Although the PPP ended on May 31, 2021, existing borrowers must decide to pay back their loans or apply for loan forgiveness. Current estimates from PRAC suggest that approximately 2.27 million loans remain unforgiven. To seek forgiveness for a PPP loan, a borrower must meet certain requirements, such as using at least 60% of the loan for payroll costs. The most recent forgiveness form from the SBA, revised July 30, 2021, requires borrowers to make representations and certifications about compliance with the program’s terms and conditions.
These required certifications can be the basis of False Claims Act (“FCA”) liability if it is determined that an applicant knowingly certified false compliance. 31 U.S.C. § 3729(a)(1). The DOJ has acknowledged the essential role that private citizens with knowledge of fraud against the government can play in bringing a FCA lawsuit on behalf of the United States and sharing in any recovery. Borrowers may be understandably apprehensive about these certifications due to ambiguity in the terms and conditions.
Fortunately for fund recipients, as we have previously discussed, acting “knowingly” means that a defendant must have acted with “actual knowledge of the information” or in “deliberate ignorance” or “reckless disregard” of the “truth or falsity of the information.” 31 U.S.C. § 3729(b)(1). If a recipient’s conduct is based on a reasonable interpretation of an ambiguous requirement in the absence of official government guidance, such conduct will not satisfy the FCA scienter requirement. As a result, recipients and their counsel can mitigate risk of FCA liability by actively reviewing all program rules, monitoring official government guidance, and developing a reasonable rationale for their interpretation of any ambiguous funding requirements.
The relevant question for borrowers is whether the DOJ could retroactively interpret some companies’ retention of COVID-19 funds as “retention of an overpayment”—that is, funds the company was not entitled to retain given its economic need at the time it submitted its loan application. Such an interpretation could subject companies to “reverse false claims” liability under the FCA.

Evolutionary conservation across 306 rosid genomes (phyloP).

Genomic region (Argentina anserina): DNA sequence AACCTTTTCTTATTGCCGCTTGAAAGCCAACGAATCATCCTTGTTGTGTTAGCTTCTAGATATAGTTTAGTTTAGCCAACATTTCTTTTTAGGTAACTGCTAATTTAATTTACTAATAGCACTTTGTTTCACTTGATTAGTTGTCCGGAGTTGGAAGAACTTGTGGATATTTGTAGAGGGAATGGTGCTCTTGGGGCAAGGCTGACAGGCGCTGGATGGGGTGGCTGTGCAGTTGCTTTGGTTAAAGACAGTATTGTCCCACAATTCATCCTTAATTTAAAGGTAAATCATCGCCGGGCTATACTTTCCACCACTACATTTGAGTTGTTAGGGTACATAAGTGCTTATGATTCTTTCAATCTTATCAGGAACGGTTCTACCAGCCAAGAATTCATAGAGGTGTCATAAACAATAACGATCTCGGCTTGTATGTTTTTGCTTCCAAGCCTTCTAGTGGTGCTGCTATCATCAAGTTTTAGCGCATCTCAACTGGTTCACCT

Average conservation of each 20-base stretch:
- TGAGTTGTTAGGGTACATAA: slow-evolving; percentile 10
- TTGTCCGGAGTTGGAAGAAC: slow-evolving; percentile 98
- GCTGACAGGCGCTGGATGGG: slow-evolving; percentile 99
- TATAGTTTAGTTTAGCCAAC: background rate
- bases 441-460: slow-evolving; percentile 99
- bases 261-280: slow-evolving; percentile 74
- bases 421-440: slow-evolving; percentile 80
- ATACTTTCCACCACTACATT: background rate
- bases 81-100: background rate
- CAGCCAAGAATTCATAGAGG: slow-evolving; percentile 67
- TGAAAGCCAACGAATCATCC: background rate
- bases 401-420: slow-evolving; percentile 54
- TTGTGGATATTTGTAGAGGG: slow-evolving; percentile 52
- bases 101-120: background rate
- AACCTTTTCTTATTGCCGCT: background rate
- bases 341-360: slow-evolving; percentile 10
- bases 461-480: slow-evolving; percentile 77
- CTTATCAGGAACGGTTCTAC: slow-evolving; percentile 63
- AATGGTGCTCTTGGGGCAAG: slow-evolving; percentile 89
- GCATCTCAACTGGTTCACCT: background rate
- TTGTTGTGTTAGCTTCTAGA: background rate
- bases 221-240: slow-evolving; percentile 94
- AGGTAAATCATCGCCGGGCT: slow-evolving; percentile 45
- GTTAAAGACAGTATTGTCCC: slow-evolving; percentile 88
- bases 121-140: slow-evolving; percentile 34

The PRAC’s and the Inspector General community’s ability to fight fraud in pandemic-related spending may be further enhanced by the reforms outlined in the Administrative False Claims Act of 2021, S.B. 2429, which is pending in the U.S. Senate. The proposed legislation would raise the maximum amount of a fraud claim that may be handled administratively by the government from $150,000 to $1,000,000—significantly expanding the scope of reviewed loans.
Generally speaking, best practices to mitigate FCA liability include:
- Tracking and understanding obligations created by legislation enacted in response to the COVID-19 pandemic;
- Documenting compliance with new regulations and legislation and the bases of any required certifications;
- Documenting all communications to and from the government and its agents regarding compliance; and
- Implementing and evaluating a comprehensive compliance program, which should include specific policies, procedures, and training for corporate counsel and compliance officers.
If you have questions about PPP loan liability or FCA compliance, please contact a member of our Government Enforcement and Litigation Practice Group below. You can also review our COVID-19 Resources page for more information.